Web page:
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AfricaBusiness & FinanceZimbabwe

Zimbabwe’s bread price up 18%

By Almot Maqolo

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Zimbabwe’s bread price has increased by 18% to $45 from $38 previously charged by retailers, adding pressure to already pressed citizens grappling with poor earnings.

The price of bread has been continuously going up since last year, due to the harsh economic conditions which have been characterised by shortages of foreign currency, wheat, fuel and rising inflation. Resultantly, this has increased the cost of production.

Zimbabwe imports wheat to supplement the local cereal which alone does not make good bread. Bread manufactured by local bakers has 50% hard (imported) wheat. Statistics shows that Zimbabwe needs an estimated 400 000MT of wheat per year to meet its demand of about 950 000 loaves of bread per day.

The southern African nation has been facilitating the setting up of small scale bakeries across the country, offering affordable bread prices as the consumers has been victims of price increases. The move was aimed at restoring the purchasing power of all workers as all their income has been eroded by the rising inflation.

Meanwhile, Confederation of Zimbabwe Retailers Association (CZRA) President Denford Mutashu said further consultations and dialogue on the basic food price moratorium with government is still ongoing.

This comes at a time when prices of basic commodities within local supermarkets continue to increase in defiance of a government, business organisations price moratorium on basic goods. Prices skyrocketed since the start of the COVID-19 lockdown.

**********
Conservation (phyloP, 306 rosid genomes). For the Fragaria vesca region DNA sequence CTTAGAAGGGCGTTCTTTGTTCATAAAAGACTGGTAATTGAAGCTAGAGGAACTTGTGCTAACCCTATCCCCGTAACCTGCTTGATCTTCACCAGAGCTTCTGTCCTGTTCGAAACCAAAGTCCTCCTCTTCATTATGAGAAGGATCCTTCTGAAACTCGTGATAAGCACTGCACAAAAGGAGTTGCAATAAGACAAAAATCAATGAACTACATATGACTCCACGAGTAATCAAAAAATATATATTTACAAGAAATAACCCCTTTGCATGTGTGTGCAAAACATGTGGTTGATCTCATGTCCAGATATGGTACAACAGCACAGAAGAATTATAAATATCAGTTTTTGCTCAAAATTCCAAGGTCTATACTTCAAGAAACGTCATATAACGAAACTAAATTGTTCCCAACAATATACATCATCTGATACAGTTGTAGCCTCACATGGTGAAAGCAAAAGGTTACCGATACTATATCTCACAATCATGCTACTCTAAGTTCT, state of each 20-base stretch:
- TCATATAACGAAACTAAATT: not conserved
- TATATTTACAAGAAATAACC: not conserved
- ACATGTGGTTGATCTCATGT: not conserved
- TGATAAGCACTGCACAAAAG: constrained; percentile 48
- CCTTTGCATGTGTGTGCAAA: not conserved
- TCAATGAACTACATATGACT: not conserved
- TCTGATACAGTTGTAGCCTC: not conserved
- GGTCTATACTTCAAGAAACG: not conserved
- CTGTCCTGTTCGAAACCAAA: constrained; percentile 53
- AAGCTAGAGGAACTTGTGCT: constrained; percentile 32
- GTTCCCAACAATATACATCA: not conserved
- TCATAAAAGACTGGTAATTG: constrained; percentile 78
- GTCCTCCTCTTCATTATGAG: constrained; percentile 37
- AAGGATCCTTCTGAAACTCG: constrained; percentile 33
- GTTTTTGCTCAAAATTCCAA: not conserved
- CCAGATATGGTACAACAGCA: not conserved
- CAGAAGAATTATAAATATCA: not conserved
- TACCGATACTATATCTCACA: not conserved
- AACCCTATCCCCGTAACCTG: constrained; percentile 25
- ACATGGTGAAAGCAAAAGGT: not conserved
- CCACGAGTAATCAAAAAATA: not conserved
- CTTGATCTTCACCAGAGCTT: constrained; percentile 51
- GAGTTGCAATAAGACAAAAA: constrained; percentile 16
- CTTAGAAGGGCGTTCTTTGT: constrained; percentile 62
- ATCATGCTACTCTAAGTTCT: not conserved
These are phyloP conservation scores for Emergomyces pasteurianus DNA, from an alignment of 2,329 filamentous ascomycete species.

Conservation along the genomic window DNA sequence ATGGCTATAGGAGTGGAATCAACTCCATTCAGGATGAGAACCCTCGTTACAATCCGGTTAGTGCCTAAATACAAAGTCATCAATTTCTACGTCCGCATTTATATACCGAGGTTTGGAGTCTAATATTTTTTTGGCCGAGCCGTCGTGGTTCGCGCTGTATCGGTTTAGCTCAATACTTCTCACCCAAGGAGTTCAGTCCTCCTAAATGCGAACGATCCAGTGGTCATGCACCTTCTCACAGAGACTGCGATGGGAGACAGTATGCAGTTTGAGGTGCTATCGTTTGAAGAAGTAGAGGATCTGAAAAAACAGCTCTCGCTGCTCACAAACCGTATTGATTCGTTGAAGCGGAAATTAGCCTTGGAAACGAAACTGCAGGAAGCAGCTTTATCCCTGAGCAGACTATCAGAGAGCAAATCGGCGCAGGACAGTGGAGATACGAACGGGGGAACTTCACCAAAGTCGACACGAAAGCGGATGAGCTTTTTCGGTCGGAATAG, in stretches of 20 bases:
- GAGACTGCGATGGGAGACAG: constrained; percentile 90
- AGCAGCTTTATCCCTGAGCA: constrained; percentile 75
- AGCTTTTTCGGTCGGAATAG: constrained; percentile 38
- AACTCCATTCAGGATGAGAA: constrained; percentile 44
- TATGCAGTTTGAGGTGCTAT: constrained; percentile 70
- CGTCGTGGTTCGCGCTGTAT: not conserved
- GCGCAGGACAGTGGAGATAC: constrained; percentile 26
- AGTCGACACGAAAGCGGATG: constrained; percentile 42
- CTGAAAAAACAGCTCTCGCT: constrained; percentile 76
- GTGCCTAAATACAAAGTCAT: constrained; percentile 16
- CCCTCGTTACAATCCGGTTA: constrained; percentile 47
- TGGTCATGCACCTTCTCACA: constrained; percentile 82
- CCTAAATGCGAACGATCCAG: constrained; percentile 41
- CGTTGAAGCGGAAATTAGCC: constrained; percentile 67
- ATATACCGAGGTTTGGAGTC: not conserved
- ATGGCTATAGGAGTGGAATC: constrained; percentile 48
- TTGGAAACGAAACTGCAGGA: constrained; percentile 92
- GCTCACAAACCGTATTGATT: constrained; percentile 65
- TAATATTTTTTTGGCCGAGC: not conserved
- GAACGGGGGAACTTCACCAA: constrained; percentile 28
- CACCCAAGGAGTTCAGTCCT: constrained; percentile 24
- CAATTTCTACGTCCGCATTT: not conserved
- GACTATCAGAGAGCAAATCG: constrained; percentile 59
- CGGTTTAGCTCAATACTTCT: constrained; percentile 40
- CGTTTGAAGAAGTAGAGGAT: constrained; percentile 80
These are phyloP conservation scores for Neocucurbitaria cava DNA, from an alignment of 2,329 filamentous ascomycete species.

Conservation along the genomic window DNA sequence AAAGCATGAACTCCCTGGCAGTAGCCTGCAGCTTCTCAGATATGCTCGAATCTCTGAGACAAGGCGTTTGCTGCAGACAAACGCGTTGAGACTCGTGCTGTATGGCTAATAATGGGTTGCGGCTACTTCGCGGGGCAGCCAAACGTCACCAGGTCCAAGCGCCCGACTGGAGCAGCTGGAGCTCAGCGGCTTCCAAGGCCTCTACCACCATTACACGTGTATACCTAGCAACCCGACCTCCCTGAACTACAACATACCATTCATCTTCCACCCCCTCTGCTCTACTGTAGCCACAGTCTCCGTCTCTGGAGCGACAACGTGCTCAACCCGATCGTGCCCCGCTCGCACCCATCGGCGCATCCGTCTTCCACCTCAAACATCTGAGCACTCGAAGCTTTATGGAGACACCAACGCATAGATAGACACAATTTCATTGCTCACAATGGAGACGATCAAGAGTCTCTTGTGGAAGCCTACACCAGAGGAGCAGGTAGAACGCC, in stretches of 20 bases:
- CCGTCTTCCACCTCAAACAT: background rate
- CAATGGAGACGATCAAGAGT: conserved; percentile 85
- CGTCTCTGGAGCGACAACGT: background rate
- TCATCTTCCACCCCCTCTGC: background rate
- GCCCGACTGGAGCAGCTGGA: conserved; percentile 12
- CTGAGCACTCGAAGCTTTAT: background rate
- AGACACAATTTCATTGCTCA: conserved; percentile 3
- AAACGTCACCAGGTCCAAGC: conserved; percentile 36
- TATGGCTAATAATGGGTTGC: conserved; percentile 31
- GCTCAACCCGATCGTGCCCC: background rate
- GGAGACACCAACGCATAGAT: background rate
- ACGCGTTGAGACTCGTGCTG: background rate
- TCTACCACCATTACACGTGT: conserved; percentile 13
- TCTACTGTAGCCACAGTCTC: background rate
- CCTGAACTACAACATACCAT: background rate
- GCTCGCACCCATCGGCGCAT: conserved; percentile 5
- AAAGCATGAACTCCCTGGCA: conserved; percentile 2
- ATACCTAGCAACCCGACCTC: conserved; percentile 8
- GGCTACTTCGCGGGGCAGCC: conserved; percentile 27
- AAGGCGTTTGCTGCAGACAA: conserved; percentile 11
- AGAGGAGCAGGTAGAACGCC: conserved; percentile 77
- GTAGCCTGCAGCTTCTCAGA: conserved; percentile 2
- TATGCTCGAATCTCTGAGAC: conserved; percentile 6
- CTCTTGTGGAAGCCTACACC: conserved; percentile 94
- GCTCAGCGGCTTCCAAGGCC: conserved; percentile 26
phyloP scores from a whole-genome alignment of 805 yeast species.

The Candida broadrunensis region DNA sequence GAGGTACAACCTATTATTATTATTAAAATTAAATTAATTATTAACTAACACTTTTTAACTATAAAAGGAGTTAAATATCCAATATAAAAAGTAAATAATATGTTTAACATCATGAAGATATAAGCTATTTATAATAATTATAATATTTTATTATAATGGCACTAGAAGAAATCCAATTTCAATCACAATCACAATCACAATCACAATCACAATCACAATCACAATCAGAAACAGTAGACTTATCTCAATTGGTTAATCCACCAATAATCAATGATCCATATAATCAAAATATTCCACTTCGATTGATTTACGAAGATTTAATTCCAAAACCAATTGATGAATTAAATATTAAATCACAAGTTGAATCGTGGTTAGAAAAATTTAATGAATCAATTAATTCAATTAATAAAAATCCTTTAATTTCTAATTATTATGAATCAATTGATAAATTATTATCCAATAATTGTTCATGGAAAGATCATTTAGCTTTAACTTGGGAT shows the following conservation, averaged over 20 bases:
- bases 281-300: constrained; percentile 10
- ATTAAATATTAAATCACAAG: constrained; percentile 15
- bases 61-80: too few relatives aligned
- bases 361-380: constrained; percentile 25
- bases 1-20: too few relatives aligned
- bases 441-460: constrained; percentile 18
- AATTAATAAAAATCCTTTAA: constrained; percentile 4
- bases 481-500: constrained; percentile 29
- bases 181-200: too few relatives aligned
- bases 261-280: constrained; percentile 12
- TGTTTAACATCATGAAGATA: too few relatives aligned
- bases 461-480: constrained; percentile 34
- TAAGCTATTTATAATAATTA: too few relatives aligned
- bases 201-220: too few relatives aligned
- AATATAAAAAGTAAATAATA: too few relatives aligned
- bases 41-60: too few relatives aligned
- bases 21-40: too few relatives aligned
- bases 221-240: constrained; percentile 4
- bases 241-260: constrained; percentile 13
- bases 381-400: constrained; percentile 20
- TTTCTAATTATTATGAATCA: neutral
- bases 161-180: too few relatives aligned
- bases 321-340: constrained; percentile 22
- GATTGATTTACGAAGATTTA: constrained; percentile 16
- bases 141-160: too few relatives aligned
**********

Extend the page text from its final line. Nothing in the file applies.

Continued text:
Under the moratorium, prices of basic food items such as maize meal, rice, cooking oil, sugar, salt, flour and bread were supposed to revert to the March 25 levels. The moratorium was announced by Vice President Kembo Mohadi who blamed the increases on “speculative practices”.

Mutashu said the price moratorium was a product of stakeholder engagement to promote responsible pricing and affordability. “It is hinged on continued availability of the circled key essentials on the market. Value chain support is critical to ensure the moratorium does not become another version of price control,” he said.

“CZRA can confirm that further consultations and dialogue on the matter with government is alive. The Ministry of Industry and Commerce has initiated a number of consultative platforms with the private sector and it’s encouraging.” The moratorium was meant to cushion consumers against high prices of goods, most of which went up during the lockdown.


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